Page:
"I'm the one who has to worry about my son being stopped-and-frisk. I'm the one who has to worry about my son being shot in the streets of New York. I'm the one who has to worry," he said.
Later, he added, "And at the same point, I don't have to sacrifice his constitutional rights to make sure he is safe. I don't have to sacrifice. I can have them both."
Another notable moment came when City Council Speaker Christine Quinn appeared to take a step away from her allies Mayor Michael Bloomberg and NYPD commissioner Ray Kelly, saying she did not believe the overall number of stop-and-frisks "correlate" with the reduction in crime.
Bloomberg and Kelly have said that cutting back on stop-and-frisk would trigger a rise in the crime rate.
"We believe Andrew Cuomo had it right when he said extending the millionaire’s tax was a tax hike." — New York Post
New York State's proposed plan to raise taxes on the rich, in a front-page story in the Times. [Thomas Kaplan]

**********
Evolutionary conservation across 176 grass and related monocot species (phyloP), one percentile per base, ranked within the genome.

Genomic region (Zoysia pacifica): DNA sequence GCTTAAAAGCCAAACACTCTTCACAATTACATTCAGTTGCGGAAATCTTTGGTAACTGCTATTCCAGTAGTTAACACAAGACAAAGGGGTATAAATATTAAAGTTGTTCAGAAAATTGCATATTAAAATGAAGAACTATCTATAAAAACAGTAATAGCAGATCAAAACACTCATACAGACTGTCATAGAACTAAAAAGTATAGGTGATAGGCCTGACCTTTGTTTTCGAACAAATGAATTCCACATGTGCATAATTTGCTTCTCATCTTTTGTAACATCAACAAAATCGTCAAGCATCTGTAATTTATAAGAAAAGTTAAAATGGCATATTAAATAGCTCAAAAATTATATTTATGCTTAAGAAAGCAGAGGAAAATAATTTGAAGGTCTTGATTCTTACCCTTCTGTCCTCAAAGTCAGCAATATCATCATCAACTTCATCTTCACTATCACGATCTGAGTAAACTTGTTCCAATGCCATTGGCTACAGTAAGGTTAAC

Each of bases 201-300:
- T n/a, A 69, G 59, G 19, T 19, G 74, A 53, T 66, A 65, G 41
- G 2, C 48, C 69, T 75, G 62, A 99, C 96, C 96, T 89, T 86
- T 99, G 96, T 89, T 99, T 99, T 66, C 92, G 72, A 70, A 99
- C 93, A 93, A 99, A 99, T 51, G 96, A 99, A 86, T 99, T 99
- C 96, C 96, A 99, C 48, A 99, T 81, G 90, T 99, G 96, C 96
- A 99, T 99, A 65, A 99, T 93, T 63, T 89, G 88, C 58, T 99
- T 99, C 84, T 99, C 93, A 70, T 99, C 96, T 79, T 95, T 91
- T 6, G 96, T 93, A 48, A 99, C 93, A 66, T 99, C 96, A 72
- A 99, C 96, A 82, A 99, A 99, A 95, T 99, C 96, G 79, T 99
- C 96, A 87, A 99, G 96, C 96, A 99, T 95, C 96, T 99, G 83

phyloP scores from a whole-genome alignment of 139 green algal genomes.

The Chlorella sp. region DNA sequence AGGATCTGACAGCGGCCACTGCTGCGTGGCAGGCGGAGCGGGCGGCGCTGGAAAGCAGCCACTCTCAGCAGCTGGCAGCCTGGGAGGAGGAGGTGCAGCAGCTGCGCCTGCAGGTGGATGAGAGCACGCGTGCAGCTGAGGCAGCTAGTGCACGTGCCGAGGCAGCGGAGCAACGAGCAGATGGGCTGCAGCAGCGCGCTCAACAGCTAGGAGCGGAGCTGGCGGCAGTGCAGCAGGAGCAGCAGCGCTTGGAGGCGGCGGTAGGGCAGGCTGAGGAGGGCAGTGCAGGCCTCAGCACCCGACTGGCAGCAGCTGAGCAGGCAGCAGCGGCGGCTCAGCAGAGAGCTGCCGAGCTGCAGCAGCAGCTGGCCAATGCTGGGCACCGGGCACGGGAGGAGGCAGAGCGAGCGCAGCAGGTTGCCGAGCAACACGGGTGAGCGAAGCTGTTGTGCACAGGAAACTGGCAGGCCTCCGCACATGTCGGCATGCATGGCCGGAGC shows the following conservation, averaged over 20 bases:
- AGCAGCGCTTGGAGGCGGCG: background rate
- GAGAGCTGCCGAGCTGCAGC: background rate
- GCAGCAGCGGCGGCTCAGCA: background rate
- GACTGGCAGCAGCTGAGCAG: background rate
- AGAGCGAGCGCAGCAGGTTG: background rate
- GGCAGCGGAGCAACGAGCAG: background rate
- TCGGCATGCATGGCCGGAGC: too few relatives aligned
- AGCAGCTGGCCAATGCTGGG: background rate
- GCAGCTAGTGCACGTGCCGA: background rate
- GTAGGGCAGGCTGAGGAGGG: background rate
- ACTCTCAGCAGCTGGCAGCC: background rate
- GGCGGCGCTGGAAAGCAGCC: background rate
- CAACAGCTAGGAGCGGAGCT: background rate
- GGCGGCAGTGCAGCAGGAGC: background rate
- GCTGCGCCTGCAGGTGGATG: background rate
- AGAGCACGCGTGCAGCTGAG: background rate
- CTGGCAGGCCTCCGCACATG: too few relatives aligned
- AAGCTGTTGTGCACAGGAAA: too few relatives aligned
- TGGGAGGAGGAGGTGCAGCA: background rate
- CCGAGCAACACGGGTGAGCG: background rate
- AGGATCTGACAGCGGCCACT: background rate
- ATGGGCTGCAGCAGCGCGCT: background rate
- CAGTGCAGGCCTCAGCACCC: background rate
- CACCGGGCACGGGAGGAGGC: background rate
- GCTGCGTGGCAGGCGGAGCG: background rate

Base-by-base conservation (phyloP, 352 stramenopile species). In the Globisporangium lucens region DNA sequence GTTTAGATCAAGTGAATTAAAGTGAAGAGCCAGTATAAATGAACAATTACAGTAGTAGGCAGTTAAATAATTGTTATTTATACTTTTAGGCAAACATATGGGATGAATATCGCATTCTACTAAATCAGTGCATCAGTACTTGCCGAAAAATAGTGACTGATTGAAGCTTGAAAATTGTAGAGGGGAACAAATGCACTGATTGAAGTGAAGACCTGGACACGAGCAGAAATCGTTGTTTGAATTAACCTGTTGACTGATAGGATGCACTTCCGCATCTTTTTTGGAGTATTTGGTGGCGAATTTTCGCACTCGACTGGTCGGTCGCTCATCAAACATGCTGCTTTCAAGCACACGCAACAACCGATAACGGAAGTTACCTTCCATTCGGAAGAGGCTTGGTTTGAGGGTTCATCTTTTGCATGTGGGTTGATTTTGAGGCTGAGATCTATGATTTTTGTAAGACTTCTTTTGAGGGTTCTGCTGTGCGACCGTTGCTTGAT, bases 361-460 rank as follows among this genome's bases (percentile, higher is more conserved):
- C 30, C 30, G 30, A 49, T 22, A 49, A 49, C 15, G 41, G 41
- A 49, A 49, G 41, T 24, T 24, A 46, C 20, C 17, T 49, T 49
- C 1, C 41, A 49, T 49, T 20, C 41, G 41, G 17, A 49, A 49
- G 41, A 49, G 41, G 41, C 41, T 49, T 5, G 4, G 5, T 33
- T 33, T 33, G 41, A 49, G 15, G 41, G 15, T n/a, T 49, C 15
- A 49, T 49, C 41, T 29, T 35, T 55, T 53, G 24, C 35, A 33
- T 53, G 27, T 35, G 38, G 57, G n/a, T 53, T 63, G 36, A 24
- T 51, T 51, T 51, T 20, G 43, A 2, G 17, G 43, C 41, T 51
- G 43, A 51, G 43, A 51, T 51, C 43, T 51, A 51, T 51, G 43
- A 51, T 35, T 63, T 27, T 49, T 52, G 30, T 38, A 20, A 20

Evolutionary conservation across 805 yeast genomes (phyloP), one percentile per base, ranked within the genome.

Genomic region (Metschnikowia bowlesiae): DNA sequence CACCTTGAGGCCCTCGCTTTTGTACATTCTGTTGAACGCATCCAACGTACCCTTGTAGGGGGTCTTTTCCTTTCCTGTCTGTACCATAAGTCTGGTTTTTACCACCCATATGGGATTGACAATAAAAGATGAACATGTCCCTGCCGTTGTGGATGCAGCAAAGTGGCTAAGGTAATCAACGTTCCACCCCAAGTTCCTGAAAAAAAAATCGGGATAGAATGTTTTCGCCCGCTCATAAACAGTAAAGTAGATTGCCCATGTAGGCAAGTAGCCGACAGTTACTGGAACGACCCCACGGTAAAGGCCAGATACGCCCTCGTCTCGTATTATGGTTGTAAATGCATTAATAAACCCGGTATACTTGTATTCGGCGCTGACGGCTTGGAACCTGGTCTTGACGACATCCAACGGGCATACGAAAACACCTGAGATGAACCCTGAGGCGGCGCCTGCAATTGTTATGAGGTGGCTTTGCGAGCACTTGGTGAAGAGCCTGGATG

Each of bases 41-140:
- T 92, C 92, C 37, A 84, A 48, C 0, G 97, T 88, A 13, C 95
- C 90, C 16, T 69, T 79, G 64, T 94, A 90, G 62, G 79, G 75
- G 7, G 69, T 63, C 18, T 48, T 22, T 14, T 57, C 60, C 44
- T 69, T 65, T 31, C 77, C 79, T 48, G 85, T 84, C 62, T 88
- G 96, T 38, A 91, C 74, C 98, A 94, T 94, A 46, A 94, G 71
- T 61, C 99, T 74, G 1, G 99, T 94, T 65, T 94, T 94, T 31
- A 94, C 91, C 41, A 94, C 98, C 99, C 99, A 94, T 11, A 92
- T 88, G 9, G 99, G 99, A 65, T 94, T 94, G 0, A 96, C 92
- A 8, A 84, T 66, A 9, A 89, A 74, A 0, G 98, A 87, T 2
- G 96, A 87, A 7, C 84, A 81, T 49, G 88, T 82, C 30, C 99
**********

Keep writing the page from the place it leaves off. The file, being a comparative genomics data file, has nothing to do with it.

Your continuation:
The state is also considering sending $350 checks to parents who earn between $40,000 to $300,000 annually. [Glenn Blain and Ken Lovett]
New York City signed a $5 million contract with a private company to help the city collect $5 billion in Hurricane Sandy-related relief. [David Seifman]
The federal gun control bill is moving to the Senate floor without the part that would ban assault weapons, which pretty much makes it pointless. [Daily News]
The NYPD was accused of having quotas drive its stop-and-frisk practices. [Sean Gardiner]
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Bill Thompson's fist-pounding moment at last night's debate. [Azi Paybarah]